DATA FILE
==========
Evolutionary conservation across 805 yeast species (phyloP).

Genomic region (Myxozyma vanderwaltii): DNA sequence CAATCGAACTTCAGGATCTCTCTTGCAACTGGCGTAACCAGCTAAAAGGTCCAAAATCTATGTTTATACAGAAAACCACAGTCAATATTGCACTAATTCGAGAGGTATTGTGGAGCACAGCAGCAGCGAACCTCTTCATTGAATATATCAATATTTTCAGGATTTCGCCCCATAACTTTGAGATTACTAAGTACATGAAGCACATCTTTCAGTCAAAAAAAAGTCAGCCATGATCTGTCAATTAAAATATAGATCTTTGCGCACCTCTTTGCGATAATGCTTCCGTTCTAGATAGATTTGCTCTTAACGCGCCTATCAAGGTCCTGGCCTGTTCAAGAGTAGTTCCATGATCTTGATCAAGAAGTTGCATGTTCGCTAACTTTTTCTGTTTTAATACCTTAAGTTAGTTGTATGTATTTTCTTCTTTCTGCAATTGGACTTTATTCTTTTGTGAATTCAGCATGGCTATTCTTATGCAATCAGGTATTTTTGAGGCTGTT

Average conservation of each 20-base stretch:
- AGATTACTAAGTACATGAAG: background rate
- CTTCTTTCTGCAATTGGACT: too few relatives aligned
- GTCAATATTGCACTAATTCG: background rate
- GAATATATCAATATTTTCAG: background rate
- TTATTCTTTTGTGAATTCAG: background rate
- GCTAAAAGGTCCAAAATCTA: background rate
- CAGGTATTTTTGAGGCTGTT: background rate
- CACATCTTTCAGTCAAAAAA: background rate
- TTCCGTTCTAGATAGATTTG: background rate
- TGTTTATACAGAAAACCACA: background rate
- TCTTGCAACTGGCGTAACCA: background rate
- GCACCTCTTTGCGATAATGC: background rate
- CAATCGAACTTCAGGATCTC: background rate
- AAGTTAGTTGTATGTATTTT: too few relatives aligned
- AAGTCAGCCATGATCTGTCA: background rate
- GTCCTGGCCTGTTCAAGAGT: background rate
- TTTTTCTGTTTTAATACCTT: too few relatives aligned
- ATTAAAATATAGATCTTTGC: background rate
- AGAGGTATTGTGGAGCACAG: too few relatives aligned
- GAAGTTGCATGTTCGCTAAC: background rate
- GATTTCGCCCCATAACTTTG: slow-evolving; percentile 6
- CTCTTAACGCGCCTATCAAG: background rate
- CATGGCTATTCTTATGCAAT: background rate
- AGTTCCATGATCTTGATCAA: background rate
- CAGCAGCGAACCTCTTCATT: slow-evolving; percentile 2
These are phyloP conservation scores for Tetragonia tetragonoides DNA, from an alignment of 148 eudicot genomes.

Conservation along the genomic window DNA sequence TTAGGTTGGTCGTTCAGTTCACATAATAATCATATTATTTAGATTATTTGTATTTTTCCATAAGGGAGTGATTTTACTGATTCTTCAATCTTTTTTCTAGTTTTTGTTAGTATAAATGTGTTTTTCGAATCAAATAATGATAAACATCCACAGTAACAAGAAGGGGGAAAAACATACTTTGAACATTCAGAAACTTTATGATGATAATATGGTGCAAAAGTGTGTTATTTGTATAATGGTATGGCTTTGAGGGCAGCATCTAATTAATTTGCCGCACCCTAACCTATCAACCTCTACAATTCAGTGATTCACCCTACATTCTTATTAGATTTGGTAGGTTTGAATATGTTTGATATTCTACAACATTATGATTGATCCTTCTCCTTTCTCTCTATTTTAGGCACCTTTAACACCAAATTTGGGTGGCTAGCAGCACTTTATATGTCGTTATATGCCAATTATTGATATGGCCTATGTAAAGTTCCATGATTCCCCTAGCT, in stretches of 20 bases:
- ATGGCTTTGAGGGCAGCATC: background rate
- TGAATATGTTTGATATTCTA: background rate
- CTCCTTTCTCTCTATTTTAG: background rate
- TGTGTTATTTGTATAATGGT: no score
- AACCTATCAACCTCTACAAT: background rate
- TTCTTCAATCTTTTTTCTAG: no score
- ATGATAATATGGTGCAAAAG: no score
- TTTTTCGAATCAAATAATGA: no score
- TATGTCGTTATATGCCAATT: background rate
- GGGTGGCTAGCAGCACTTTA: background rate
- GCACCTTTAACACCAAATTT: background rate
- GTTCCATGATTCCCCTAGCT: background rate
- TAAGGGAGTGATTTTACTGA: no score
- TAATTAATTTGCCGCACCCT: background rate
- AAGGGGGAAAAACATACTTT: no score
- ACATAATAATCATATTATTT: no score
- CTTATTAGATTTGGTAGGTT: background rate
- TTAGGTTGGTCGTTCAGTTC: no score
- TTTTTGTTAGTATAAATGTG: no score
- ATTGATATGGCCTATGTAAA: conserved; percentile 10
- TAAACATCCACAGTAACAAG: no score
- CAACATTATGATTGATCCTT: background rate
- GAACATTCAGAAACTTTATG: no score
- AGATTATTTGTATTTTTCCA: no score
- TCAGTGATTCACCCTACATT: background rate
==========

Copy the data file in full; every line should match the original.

Evolutionary conservation across 805 yeast species (phyloP).

Genomic region (Myxozyma vanderwaltii): DNA sequence CAATCGAACTTCAGGATCTCTCTTGCAACTGGCGTAACCAGCTAAAAGGTCCAAAATCTATGTTTATACAGAAAACCACAGTCAATATTGCACTAATTCGAGAGGTATTGTGGAGCACAGCAGCAGCGAACCTCTTCATTGAATATATCAATATTTTCAGGATTTCGCCCCATAACTTTGAGATTACTAAGTACATGAAGCACATCTTTCAGTCAAAAAAAAGTCAGCCATGATCTGTCAATTAAAATATAGATCTTTGCGCACCTCTTTGCGATAATGCTTCCGTTCTAGATAGATTTGCTCTTAACGCGCCTATCAAGGTCCTGGCCTGTTCAAGAGTAGTTCCATGATCTTGATCAAGAAGTTGCATGTTCGCTAACTTTTTCTGTTTTAATACCTTAAGTTAGTTGTATGTATTTTCTTCTTTCTGCAATTGGACTTTATTCTTTTGTGAATTCAGCATGGCTATTCTTATGCAATCAGGTATTTTTGAGGCTGTT

Average conservation of each 20-base stretch:
- AGATTACTAAGTACATGAAG: background rate
- CTTCTTTCTGCAATTGGACT: too few relatives aligned
- GTCAATATTGCACTAATTCG: background rate
- GAATATATCAATATTTTCAG: background rate
- TTATTCTTTTGTGAATTCAG: background rate
- GCTAAAAGGTCCAAAATCTA: background rate
- CAGGTATTTTTGAGGCTGTT: background rate
- CACATCTTTCAGTCAAAAAA: background rate
- TTCCGTTCTAGATAGATTTG: background rate
- TGTTTATACAGAAAACCACA: background rate
- TCTTGCAACTGGCGTAACCA: background rate
- GCACCTCTTTGCGATAATGC: background rate
- CAATCGAACTTCAGGATCTC: background rate
- AAGTTAGTTGTATGTATTTT: too few relatives aligned
- AAGTCAGCCATGATCTGTCA: background rate
- GTCCTGGCCTGTTCAAGAGT: background rate
- TTTTTCTGTTTTAATACCTT: too few relatives aligned
- ATTAAAATATAGATCTTTGC: background rate
- AGAGGTATTGTGGAGCACAG: too few relatives aligned
- GAAGTTGCATGTTCGCTAAC: background rate
- GATTTCGCCCCATAACTTTG: slow-evolving; percentile 6
- CTCTTAACGCGCCTATCAAG: background rate
- CATGGCTATTCTTATGCAAT: background rate
- AGTTCCATGATCTTGATCAA: background rate
- CAGCAGCGAACCTCTTCATT: slow-evolving; percentile 2
These are phyloP conservation scores for Tetragonia tetragonoides DNA, from an alignment of 148 eudicot genomes.

Conservation along the genomic window DNA sequence TTAGGTTGGTCGTTCAGTTCACATAATAATCATATTATTTAGATTATTTGTATTTTTCCATAAGGGAGTGATTTTACTGATTCTTCAATCTTTTTTCTAGTTTTTGTTAGTATAAATGTGTTTTTCGAATCAAATAATGATAAACATCCACAGTAACAAGAAGGGGGAAAAACATACTTTGAACATTCAGAAACTTTATGATGATAATATGGTGCAAAAGTGTGTTATTTGTATAATGGTATGGCTTTGAGGGCAGCATCTAATTAATTTGCCGCACCCTAACCTATCAACCTCTACAATTCAGTGATTCACCCTACATTCTTATTAGATTTGGTAGGTTTGAATATGTTTGATATTCTACAACATTATGATTGATCCTTCTCCTTTCTCTCTATTTTAGGCACCTTTAACACCAAATTTGGGTGGCTAGCAGCACTTTATATGTCGTTATATGCCAATTATTGATATGGCCTATGTAAAGTTCCATGATTCCCCTAGCT, in stretches of 20 bases:
- ATGGCTTTGAGGGCAGCATC: background rate
- TGAATATGTTTGATATTCTA: background rate
- CTCCTTTCTCTCTATTTTAG: background rate
- TGTGTTATTTGTATAATGGT: no score
- AACCTATCAACCTCTACAAT: background rate
- TTCTTCAATCTTTTTTCTAG: no score
- ATGATAATATGGTGCAAAAG: no score
- TTTTTCGAATCAAATAATGA: no score
- TATGTCGTTATATGCCAATT: background rate
- GGGTGGCTAGCAGCACTTTA: background rate
- GCACCTTTAACACCAAATTT: background rate
- GTTCCATGATTCCCCTAGCT: background rate
- TAAGGGAGTGATTTTACTGA: no score
- TAATTAATTTGCCGCACCCT: background rate
- AAGGGGGAAAAACATACTTT: no score
- ACATAATAATCATATTATTT: no score
- CTTATTAGATTTGGTAGGTT: background rate
- TTAGGTTGGTCGTTCAGTTC: no score
- TTTTTGTTAGTATAAATGTG: no score
- ATTGATATGGCCTATGTAAA: conserved; percentile 10
- TAAACATCCACAGTAACAAG: no score
- CAACATTATGATTGATCCTT: background rate
- GAACATTCAGAAACTTTATG: no score
- AGATTATTTGTATTTTTCCA: no score
- TCAGTGATTCACCCTACATT: background rate